Proper Clothing for A Survival Situation

The million-dollar question…what clothing do I need to have in my Bug Out Bag?

If I had a dollar for every time I am asked that question, I wouldn’t need to write a blog.  You can ask every survival guru or prepper on the internet this very question, and get a different answer from all of them.  But the one single thing everyone will agree on is this.


You can typically pick out the weekend warrior when visiting a park, or hiking the backwoods.  With exception I know, they will be the ones wearing inappropriate clothing for the situation they are going into.     Blue Jeans and T-shirts, 100% cotton, are the choice most them make.  It’s comfortable and it’s durable.  Don’t forget the tennis shoes either.  You are only going to be on a 3 of hour hike, so what’s the big deal, right? I believe they made a TV comedy based upon a 3-hour tour, Gilligan’s Island, remember?  My whole point is, prepare for the worst, hope for the best.  I get it, if you are hiking a trail you have hiked numerous times, and its not in some remote area, and the chances are slim of getting lost, or finding yourself in a survival situation, then it doesn’t matter a great deal.  I am referring to those of us whom like to get deep into back country.

I learned my lesson many years ago.  While day hiking literally in my back yard in Eastern Kentucky, I got turned around in a wilderness area I had spent years exploring, not very far from home.  I had taken nothing into the woods with me other than my walking stick.  I was wearing Blue Jeans, a T-shirt, and tennis shoes.  I stepped of the main trail to cross a holler and explore.  One thing led to another, and I found myself basically lost.  While I’m certain that I had been in this part of the mountain before, on this given day, nothing looked correct.  It was late May, and overcast that day, so fixing a position proved difficult.  As the sun began to set, I finally figured out where I was by stumbling upon landmarks that I recognized.  I then realized that I had managed to get about 7-miles off the beaten path.  It was at that point that I made a crucial mistake.  I attempted to cross a small running river, as I knew I needed to follow a path on the other side.  I fell in the water.  I suddenly found myself soaking wet, in clothes that would not dry quickly, no ability to start a fire, and darkness was quickly approaching.  Knowing I wouldn’t make it home that evening, I had to remove my clothing, build a bedding area out of pine branches and piled up leaves, and endure a very miserable night.  The next morning, I put my still wet clothes back on, and made my way home.  The intent of my story is to demonstrate just how quickly a situation can turn into a survival situation.  I shudder at the thought of how my misfortune might have turned out had it been winter instead of late spring.  Not to mention I had half the neighbors in our area out looking for me.  I was 13 years old.  I’m 51 years old today, but I can still remember that day.  I learned a valuable lesson.  I never went into the back country again without being prepared.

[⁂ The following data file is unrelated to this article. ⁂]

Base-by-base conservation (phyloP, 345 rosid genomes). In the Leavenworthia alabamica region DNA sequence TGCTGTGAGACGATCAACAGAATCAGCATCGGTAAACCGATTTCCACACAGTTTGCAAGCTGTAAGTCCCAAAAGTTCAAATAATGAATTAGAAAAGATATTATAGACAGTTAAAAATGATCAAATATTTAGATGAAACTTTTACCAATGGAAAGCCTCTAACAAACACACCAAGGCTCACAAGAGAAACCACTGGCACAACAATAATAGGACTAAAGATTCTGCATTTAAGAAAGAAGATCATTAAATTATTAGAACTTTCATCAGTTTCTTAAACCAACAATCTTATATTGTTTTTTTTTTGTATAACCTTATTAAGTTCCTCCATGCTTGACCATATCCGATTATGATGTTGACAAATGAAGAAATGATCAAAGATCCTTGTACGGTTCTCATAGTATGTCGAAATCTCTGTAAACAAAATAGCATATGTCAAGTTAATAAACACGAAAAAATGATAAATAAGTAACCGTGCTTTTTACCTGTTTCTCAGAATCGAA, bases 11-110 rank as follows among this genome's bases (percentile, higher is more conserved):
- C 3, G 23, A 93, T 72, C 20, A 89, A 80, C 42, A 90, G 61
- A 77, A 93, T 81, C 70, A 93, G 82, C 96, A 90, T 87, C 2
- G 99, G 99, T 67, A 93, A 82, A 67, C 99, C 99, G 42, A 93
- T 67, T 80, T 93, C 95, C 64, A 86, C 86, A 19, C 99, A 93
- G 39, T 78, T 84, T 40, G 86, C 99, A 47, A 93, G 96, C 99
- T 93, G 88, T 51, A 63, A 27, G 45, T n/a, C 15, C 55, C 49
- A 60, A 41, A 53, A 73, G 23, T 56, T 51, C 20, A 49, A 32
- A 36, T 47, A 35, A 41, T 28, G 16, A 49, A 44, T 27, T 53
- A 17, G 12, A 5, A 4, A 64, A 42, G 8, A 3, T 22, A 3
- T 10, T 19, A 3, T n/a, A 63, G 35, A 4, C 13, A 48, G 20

So, all this comes down to making the proper choices when it comes to attire for use in a survival situation, or how to plan for the worse, and hope for the best.

For trousers, choose from the many non-cotton type.  My personal favorite is Singbring Men’s Outdoor Lightweight Waterproof Hiking Mountain Pants.  They are made of polyester, got padding and scuff padding where needed, and are comfortable.  While they are water-resistant, if you go swimming, you will need to dry them out, which doesn’t take long.

For shirts, my personal favorite is the Russell Athletic Men’s Performance T-Shirt.  It is also made polyester, is light and dries quickly as well.

Being retired from the military, I wear issued combat boots, which I can still get from any local military installation.  As for socks, I cheat a bit.  I like cotton over wool, and carry additional dry socks as needed.

In addition to the basic clothing talked about here, you must also take into consideration gloves, hats, and cold weather gear, which we will cover in an upcoming article.

Till then, happy adventures!

About Marty

Marty was born in Eastern Kentucky, and is from a generation that played in the mountains and woodlands growing up, social media and computers simply did not exist. He is retired from the military, and has practiced survival and kept in touch with his backwoods heritage for over 50 years now.

View all posts by Marty →